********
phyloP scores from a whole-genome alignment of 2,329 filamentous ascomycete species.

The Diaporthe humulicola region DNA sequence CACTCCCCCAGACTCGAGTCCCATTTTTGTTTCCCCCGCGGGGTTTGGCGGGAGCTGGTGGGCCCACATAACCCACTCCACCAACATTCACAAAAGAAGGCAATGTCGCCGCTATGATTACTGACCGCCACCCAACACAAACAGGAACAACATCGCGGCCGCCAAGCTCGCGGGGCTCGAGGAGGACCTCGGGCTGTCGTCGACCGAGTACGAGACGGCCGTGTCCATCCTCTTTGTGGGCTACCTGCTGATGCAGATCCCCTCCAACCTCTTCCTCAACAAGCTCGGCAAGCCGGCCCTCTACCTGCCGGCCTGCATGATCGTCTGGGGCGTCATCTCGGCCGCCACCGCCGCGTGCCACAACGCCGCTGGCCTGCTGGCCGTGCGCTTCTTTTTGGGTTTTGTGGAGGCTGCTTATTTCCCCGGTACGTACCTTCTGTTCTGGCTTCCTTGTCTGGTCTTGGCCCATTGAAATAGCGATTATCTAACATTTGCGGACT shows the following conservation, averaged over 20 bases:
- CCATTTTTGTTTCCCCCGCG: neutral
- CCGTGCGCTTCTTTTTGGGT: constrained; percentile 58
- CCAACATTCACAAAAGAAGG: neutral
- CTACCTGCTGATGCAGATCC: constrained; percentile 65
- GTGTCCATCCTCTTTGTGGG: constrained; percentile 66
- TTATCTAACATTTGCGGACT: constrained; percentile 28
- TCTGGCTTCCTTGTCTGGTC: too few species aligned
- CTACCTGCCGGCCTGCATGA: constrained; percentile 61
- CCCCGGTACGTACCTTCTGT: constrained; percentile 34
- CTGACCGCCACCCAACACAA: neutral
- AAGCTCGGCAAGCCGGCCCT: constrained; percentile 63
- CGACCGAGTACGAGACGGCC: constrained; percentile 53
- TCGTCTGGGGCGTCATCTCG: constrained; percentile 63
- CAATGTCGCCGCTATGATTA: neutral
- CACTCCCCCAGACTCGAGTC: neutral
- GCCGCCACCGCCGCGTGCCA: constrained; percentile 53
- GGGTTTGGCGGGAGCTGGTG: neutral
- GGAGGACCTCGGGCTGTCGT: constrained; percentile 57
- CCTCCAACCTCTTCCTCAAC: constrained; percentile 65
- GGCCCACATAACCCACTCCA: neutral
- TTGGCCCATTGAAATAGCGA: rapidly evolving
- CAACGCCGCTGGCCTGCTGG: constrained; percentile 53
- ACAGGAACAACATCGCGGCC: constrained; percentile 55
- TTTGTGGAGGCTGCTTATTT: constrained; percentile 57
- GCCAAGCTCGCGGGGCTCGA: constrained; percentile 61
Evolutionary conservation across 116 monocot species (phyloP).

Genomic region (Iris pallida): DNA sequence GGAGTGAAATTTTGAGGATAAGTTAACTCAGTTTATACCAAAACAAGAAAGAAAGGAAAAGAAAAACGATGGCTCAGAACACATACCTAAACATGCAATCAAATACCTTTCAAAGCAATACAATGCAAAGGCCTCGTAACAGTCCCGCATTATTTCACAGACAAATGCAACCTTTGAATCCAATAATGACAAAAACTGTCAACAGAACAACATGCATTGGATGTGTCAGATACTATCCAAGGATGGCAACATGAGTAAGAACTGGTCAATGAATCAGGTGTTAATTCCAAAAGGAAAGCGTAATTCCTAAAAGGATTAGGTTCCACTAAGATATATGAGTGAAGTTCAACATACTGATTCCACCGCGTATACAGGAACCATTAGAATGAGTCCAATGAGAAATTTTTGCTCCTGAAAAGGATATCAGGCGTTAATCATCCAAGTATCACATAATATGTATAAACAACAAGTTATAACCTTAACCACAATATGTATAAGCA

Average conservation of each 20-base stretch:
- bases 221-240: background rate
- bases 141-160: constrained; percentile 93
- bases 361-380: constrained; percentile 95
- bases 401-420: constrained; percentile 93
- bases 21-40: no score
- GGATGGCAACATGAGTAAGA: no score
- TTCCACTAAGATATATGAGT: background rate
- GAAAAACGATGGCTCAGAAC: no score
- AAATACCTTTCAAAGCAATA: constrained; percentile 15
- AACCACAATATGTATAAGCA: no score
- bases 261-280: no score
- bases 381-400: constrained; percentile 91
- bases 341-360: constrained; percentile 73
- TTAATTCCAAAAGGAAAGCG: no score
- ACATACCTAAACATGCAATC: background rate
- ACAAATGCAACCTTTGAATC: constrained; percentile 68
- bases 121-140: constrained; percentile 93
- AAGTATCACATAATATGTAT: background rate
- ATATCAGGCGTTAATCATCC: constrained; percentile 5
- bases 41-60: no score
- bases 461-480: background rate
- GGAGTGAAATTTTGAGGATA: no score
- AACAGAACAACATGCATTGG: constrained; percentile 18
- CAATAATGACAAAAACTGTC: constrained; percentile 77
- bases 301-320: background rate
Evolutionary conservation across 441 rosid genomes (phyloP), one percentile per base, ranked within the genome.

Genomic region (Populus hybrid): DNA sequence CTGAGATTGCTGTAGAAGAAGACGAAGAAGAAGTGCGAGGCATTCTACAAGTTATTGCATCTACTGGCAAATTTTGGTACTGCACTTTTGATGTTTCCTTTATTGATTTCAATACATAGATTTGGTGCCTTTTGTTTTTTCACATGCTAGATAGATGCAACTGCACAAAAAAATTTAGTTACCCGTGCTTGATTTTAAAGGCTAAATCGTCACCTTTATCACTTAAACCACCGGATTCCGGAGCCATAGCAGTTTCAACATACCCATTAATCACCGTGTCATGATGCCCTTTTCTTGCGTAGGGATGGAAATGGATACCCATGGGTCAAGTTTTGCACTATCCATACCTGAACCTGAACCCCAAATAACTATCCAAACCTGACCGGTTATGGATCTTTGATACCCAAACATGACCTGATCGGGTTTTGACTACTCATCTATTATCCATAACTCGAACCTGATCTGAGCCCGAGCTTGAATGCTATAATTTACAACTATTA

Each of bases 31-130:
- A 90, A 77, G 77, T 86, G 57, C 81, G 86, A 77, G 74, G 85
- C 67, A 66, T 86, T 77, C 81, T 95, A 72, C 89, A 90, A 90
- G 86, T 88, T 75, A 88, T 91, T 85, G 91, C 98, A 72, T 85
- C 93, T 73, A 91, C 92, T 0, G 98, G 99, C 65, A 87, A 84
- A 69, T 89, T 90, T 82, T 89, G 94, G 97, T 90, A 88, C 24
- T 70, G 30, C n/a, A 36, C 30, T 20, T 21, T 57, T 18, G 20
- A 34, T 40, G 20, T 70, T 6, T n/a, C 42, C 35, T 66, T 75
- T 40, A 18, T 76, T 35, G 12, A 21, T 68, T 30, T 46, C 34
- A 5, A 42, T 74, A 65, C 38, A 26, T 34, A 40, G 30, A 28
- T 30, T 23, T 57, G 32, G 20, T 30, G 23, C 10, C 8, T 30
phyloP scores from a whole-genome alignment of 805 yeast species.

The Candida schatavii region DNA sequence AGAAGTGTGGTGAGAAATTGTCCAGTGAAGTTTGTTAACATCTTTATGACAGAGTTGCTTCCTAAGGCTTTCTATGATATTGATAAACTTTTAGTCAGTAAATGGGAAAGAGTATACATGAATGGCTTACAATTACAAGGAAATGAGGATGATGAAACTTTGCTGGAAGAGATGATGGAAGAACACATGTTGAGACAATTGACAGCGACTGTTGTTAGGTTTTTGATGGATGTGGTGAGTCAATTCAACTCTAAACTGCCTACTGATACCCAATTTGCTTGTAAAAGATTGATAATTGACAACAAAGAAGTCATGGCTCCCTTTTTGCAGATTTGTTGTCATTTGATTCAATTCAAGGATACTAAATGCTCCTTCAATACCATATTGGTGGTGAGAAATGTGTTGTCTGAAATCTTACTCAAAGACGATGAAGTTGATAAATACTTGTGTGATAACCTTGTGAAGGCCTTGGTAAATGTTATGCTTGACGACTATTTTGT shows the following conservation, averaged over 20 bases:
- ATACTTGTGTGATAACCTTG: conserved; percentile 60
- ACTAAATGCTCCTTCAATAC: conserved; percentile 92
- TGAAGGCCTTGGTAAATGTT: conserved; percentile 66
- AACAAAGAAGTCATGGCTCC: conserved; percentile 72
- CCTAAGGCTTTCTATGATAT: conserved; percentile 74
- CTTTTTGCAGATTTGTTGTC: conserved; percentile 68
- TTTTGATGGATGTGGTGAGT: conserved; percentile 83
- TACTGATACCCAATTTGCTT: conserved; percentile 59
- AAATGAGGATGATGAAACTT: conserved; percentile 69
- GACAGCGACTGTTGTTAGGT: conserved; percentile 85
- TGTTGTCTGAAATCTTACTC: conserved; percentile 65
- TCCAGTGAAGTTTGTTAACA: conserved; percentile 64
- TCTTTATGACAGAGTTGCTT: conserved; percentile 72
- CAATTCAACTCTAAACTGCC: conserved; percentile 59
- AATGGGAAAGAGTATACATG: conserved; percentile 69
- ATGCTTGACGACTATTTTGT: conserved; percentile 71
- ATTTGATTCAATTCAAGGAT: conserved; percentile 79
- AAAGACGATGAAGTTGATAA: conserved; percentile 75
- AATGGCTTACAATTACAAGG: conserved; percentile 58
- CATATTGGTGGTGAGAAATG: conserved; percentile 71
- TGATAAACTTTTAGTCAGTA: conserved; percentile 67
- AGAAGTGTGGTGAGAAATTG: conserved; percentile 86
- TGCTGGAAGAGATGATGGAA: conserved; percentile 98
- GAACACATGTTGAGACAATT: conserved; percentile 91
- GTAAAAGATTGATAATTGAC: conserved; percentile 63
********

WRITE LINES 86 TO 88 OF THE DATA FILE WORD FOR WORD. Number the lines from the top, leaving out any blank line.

- ATGCTTGACGACTATTTTGT: conserved; percentile 71
- ATTTGATTCAATTCAAGGAT: conserved; percentile 79
- AAAGACGATGAAGTTGATAA: conserved; percentile 75